There is one recorded deviation by Young from Adam-God; as Buerger recounts, in an 1861 address to a non-Mormon audience, Young refers to Adam and Christ being created by a Supreme Being. However, this may be an example of the prophet speaking more simply to people — gentiles — he felt too naive to understand the doctrine. According to Brueger’s research, Young continued to teach the Adam-God doctrine, but mainly in more exclusive settings, such as teachings to general authorities.

In 1870, Young, quoted in the Deseret News, again said that God had revealed Adam’s celestial status to him. However, the doctrine’s steam slowly ebbed away. Eventually, Charles W. Penrose, editor of The Deseret News, signaled the church’s rejection of claims that Adam is our God. At first, Penrose said that Young’s personal views were not church doctrine; however, within a few years a church article stated that the debate over Young’s views were of no real value. Eventually, that changed to a view — held today — that Young had been misinterpreted.

The misinterpretation claim, as evidenced, does not survive historical scrutiny. It’s a shame that more information is unavailable on the fierce debate between Young, Pratt and others over the Adam-God doctrine, which comprised one of the most interesting eras in LDS Church history. The decades long controversy is an example of the progressive, brainstorming, exciting nature of the 19th century LDS church, where ideas — polygamy, new scriptures, Christ visiting America, celestial godhood, temples, priesthood revival, prophets, etc. roiled the theological world. It’s evidence of a uniquely American religion that still appeals to inquisitive minds.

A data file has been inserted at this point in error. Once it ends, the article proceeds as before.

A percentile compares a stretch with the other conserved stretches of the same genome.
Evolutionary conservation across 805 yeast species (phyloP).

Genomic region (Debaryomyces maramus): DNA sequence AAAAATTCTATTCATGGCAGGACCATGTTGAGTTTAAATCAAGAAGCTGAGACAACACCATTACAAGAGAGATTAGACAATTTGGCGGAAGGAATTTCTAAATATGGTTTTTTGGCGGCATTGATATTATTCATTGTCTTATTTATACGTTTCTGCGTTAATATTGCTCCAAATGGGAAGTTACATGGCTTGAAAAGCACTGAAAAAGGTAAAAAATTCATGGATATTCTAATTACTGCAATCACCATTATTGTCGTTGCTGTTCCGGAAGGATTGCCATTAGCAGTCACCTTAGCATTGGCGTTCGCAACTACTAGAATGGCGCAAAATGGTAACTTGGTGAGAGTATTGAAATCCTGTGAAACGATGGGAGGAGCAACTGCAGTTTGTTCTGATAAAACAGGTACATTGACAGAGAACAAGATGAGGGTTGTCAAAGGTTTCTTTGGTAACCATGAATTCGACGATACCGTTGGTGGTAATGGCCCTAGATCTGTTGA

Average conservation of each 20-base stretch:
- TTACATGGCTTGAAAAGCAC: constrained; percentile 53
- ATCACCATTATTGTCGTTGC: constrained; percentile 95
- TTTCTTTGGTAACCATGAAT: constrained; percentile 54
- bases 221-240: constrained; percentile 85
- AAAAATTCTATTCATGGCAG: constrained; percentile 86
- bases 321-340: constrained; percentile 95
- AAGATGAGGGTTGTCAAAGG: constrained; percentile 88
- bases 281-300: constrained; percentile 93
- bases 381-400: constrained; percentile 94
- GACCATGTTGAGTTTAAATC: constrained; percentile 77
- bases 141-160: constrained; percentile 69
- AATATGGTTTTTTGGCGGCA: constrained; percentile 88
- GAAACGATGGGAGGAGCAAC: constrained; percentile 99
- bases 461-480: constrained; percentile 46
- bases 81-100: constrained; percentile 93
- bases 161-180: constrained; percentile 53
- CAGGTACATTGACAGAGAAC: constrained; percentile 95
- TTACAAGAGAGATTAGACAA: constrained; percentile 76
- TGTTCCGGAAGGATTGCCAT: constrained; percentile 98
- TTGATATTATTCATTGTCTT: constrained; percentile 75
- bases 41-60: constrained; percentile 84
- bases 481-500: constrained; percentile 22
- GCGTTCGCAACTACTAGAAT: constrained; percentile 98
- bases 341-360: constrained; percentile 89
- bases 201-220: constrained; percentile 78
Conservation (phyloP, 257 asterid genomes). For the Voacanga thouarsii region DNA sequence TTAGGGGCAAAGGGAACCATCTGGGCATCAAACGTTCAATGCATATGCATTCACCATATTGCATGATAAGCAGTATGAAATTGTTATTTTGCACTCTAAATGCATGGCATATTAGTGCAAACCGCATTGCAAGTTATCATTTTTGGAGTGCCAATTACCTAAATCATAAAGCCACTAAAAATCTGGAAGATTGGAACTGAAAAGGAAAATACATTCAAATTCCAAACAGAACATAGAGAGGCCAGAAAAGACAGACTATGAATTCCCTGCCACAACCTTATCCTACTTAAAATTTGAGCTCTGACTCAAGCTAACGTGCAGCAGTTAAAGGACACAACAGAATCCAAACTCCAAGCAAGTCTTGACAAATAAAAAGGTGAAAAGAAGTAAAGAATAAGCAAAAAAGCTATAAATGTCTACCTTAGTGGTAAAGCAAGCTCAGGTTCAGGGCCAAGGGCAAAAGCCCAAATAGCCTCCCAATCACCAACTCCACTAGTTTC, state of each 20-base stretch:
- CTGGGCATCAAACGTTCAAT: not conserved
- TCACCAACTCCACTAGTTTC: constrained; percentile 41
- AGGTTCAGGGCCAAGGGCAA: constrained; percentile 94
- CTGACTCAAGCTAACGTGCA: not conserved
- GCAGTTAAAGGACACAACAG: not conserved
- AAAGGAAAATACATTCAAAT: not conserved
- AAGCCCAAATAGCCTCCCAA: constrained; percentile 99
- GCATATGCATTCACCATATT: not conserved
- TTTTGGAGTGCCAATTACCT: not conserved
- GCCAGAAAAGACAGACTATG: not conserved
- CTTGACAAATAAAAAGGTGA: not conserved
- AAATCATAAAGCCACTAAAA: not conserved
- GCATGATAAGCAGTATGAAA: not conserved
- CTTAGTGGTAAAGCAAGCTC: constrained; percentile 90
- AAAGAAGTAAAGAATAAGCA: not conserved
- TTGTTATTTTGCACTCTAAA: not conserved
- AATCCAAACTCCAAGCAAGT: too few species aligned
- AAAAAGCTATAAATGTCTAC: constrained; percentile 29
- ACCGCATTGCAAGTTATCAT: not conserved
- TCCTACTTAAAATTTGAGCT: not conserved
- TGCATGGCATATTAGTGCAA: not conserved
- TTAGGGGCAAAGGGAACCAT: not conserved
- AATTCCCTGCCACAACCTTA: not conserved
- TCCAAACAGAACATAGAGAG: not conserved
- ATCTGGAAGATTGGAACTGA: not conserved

-- Doug Gibson

Originally published at StandardBlogs.

Monday, April 10, 2017

Diary of LDS apostle includes tales of bribing a Supreme Court justice


The diaries of the late LDS Church Apostle, Abraham H. Cannon, stretching from 1889 to the end of 1895, is interesting church history reading. Signature Book’s “Candid Insights of a Mormon Apostle,” edited by scholar Edward Leo Lyman, provides readers glimpses into the wary, sometimes turbulent LDS history between the Manifesto against polygamy, the church’s desperate efforts to avoid financial destruction due to polygamy, the dedication of the Salt Lake temple, the financial panic of 1893, and efforts toward statehood for Utah.

Cannon, who had several wives, died in 1896 at age 37 from complications of an ear infection. The scion of a prominent Mormon family — his father, George Q. Cannon, was a fellow apostle — his diaries show how his high standing in the LDS Church encompassed not only religious duties, but high-stakes business, chicanery and politics. A thorough diarist, regular meetings of the church’s First Presidency and Quorum of the 12 Apostles are meticulously recorded. Governing the young church’s business empire and dealing with the real threat of imprisonment and government harassment due to polygamy occupied as much time — if not more — than religious duties.